JERUSALEM About 5,000 Palestinians turned out yesterday to form a human chain from one end of Gaza to the Israeli checkpoint at the other to protest against the strangling economic and physical siege Israel has imposed on the Gaza Strip. Fewer people showed up than expected, leaving the human chain with a number of gaps, and no one rushed the crossing. But the event marked a watershed, mainly because of the identity of its organizers: Hamas.
"It's paradoxical that this is coming from Hamas, the people who are really militant in their way of looking at resistance," said Eyad Sarraj, a psychiatrist and peace activist from Gaza.
When Hamas was busy planning suicide bombings on buses during the second intifada, Dr. Sarraj called on Palestinians to march to Israeli military checkpoints with flowers. Now Hamas is consulting with him.
"I had a meeting three months ago with top leaders of Hamas and urged them to pursue non-violent tactics," Dr. Sarraj said. "One of them said to me, 'You are asking us for a non-violent intellectual revolution.' "
That man was MP Jamal Khudari, who later called for yesterday's human chain and who heads the Popular Committee Against the Siege, a politically independent group that Dr. Sarraj has joined.
"This is a peaceful and civilized act to let the people express their rejection of the siege and of collective punishment," Mr. Khudari told journalists. "We are raising a cry to the world for it to act."
Israel beefed up its security, fearing 40,000 Palestinians would rush the Erez crossing. It was not Israeli lives that were in danger, said Eitan Barak, a foreign and security policy expert at the Hebrew University of Jerusalem, but the country's image.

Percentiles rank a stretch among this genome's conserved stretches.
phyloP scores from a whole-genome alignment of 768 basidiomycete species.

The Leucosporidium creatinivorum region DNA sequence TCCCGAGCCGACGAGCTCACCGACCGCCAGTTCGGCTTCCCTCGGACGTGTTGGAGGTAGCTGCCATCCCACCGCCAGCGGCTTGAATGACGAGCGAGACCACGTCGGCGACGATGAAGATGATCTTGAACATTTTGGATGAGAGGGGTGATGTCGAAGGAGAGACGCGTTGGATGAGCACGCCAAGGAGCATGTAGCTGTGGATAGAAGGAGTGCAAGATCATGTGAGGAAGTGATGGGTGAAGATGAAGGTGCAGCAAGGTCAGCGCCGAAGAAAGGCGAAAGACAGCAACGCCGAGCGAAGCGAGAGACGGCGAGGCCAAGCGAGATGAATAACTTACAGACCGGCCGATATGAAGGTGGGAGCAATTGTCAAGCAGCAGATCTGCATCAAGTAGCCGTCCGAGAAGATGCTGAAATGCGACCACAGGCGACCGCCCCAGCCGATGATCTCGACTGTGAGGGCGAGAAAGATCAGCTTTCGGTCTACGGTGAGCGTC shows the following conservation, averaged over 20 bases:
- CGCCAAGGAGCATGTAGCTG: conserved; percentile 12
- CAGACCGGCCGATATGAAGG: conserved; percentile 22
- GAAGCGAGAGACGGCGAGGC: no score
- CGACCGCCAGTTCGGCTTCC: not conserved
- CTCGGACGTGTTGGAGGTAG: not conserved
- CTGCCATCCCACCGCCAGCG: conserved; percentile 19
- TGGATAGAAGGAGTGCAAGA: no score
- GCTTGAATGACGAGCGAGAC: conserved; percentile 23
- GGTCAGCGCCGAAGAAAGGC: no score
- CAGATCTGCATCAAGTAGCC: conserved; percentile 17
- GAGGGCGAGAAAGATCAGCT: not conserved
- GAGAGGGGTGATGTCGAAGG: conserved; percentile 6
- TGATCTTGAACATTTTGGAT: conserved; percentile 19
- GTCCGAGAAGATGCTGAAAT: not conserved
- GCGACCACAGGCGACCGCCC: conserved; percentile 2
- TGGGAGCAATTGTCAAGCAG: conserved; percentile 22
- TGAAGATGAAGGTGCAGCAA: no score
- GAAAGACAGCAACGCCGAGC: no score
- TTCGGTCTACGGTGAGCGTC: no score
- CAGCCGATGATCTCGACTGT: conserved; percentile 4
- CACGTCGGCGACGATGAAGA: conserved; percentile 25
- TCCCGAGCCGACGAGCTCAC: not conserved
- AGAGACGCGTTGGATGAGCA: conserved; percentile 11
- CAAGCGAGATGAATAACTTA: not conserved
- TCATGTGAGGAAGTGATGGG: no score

"It's not a security issue. Israel could stop [the march] easily by just opening fire, like what happens in totalitarian countries," said Mr. Barak. "But the high casualties will harm Israel's image.
"The danger is that the world will at some point force us to stop the steps we are doing right now, like reducing electricity," Mr. Barak said.
Last week, the European Union called for Israel to end its eight-month siege on Gaza, but no country has yet threatened Israel with sanctions.
Hamas's move towards non-violent resistance is not surprising to Arnon Regular, chief analyst of Roadmap Risk Assessment, a geopolitical consultancy firm based in Israel.
"Hamas understands ... that if you have goals to enter a political system, to create diplomatic relations with all Western states, to raise money from foreign governments ... then you need to change your image," said Mr. Regular. "Otherwise those goals will be unattainable."
Hamas's calls for truces, ceasefires and calm with Israel have increased over the past few months. The latest was on Friday.
Special to The Globe and Mail